Third-world farmer: 1
Modern American manager: 0
If American companies want to start hiring like it matters again, it’s time to behave like the third-world country we were in the 18th century. In with common sense. Out with Human Resources bureaucracy.
I’ve been teaching how to do the job to win the job on Ask The Headhunter for 15 years. Reader Chris Hogg is an employment counselor in Columbus, Ohio who works with an interesting clientele. Chris validates the Ask The Headhunter approach in ways I couldn’t dream of. Better yet, he demonstrates that these methods were invented out in the field by managers who have been getting the job done for centuries.
Want to hire more effectively? Here’s how to do assess and hire people, third-world style:
I assist refugees and immigrants new to the U.S. with finding employment.
One gentleman from a war-torn part of Africa had a large farm and employed workers at various times of the year. No tractors, no machines, just hard physical work and oxen when available.
I asked him how he hired employees throughout the year. He said he’d bring folks in for a day or two and watch them work. Were they honest, did they treat the animals well, did they show up on time, do the work when he wasn’t there, do good work and so on? The ones that did the job to his satisfaction got hired for the month or three that they were needed.
I don’t think he ever read your book, but his approach sure sounds familiar, doesn’t it?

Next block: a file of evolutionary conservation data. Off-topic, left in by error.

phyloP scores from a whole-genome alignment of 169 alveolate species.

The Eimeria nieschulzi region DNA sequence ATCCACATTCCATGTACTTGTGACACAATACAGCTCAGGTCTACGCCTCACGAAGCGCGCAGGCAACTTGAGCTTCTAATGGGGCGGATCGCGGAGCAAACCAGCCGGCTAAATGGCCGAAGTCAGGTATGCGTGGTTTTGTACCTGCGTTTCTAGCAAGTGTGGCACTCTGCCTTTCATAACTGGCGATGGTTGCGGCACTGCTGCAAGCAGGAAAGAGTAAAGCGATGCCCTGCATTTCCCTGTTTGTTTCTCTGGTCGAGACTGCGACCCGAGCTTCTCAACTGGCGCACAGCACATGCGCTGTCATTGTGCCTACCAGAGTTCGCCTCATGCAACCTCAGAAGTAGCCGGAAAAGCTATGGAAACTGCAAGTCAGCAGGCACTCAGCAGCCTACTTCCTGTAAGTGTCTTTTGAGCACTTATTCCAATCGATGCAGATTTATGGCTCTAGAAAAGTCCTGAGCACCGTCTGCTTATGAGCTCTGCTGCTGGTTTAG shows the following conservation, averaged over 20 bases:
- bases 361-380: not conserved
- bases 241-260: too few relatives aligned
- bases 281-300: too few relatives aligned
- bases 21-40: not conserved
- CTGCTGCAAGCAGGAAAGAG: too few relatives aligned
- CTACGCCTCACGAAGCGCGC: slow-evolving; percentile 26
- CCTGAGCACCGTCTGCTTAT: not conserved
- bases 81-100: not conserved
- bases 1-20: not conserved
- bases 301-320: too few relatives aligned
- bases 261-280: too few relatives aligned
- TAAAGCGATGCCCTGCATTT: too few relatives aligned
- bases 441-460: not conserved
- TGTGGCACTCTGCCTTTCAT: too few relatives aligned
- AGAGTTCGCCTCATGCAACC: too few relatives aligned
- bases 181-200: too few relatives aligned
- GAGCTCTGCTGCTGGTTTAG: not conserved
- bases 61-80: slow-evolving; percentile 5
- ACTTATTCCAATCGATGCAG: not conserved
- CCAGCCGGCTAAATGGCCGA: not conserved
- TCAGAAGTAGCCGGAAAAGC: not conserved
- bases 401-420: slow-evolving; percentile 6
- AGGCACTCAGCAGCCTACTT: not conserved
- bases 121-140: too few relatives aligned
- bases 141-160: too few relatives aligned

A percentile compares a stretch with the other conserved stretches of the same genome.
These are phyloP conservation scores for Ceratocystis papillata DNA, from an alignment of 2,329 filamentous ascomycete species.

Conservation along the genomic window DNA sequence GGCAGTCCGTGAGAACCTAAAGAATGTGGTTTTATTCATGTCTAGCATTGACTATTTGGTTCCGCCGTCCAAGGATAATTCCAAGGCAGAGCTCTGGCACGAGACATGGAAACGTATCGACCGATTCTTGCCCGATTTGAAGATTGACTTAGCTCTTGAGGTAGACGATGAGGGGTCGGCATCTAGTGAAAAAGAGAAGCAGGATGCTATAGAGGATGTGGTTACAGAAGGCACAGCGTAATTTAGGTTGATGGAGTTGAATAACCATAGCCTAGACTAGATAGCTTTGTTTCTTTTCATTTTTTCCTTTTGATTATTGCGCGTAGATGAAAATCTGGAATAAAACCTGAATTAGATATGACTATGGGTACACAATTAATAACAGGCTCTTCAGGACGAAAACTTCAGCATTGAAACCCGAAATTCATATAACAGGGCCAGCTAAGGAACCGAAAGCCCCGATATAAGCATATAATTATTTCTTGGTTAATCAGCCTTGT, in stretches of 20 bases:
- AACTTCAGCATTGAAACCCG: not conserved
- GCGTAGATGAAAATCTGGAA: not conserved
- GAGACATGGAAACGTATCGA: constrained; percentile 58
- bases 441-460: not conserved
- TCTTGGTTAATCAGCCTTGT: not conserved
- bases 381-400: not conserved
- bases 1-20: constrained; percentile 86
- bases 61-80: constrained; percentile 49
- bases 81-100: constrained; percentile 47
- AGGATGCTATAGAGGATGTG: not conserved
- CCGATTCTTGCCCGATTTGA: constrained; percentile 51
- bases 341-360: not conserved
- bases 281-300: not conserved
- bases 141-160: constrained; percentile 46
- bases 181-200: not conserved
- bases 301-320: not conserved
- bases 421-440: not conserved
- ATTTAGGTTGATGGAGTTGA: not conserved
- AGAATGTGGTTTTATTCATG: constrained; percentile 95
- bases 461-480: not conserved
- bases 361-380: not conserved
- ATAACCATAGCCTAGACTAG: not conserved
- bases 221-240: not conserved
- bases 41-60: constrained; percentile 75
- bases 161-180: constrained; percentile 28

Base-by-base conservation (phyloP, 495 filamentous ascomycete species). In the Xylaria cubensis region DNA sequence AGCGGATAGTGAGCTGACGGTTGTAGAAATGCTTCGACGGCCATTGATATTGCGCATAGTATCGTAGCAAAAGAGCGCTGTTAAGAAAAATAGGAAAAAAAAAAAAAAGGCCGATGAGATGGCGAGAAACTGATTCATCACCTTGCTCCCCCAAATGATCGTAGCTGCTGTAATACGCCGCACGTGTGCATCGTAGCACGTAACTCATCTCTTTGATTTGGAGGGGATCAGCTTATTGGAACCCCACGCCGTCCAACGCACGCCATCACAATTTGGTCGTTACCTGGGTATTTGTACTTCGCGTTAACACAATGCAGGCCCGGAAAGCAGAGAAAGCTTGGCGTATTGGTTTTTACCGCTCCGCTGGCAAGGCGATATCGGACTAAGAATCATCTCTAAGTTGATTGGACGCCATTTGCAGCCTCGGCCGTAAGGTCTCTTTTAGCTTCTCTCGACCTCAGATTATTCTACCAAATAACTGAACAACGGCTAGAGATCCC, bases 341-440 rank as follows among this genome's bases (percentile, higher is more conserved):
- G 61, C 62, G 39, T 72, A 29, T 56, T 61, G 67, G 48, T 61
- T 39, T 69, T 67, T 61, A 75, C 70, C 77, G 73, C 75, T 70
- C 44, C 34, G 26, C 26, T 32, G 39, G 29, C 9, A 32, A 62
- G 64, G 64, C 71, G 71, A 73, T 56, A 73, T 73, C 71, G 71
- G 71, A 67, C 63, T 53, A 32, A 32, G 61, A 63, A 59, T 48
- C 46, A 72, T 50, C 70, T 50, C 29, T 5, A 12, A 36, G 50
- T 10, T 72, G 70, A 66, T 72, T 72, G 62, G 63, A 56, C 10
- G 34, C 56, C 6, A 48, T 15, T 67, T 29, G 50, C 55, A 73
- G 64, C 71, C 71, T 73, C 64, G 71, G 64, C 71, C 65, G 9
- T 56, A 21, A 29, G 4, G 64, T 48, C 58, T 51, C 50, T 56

I hear similar stories from the Middle East and various other places.
Many new arrivals to the U.S. are bewildered by our interview process. They are used to showing up, doing the work and being hired long-term if they perform well—and we’re talking a wide range of professions, from farming to IT to engineering to tailoring and more.
I just thought you’d like to know.
In the September 15, 2009 Ask The Headhunter Newsletter I discussed the massive disconnect between contemporary corporate hiring and the way people with brains do it. The problem isn’t just in America — it’s around the world. It seems the more sophisticated the operation is, the more cumbersome and idiotic the hiring process is.
UPDATE | I’ve put the 9/15/09 edition online:
Try people out before hiring them: How third-world farmers beat corporate HR
No, I’m not suggesting that computer programmers should stand on a corner and wait to be picked up to do some coding. (Though that might not be a totally kooky idea…) But I am suggesting that employers oughta try people out — and pay them for the time they’re being tested on the job.
A manager can ask a job candidate anything in the world… so why ask the Top Ten Stupid Interview Questions, when the manager could ask the candidate to show how she would do the job?
Or, we can keep asking job applicants where they see themselves in five years, what their greatest weakness is, what animal they’d be if they could be any animal, and to describe a problem they dealt with in some other job while a third-world manager puts the best candidates on the job to test them out and puts your company out of business.
HR consultants and corporate lawyers will come up with plenty of obstacles to this approach, but managers need to remind these folks that their job is to enable managers to hire effectively. Have a policy problem? Change the policy. Managers do not exist to support HR policy; HR policy should support managers. And hiring like it matters should be the new policy.
Would you go to work for a manager like Chris Hogg’s farmer? Would you hire like that farmer does if you could?
(Special thanks to Chris Hogg.)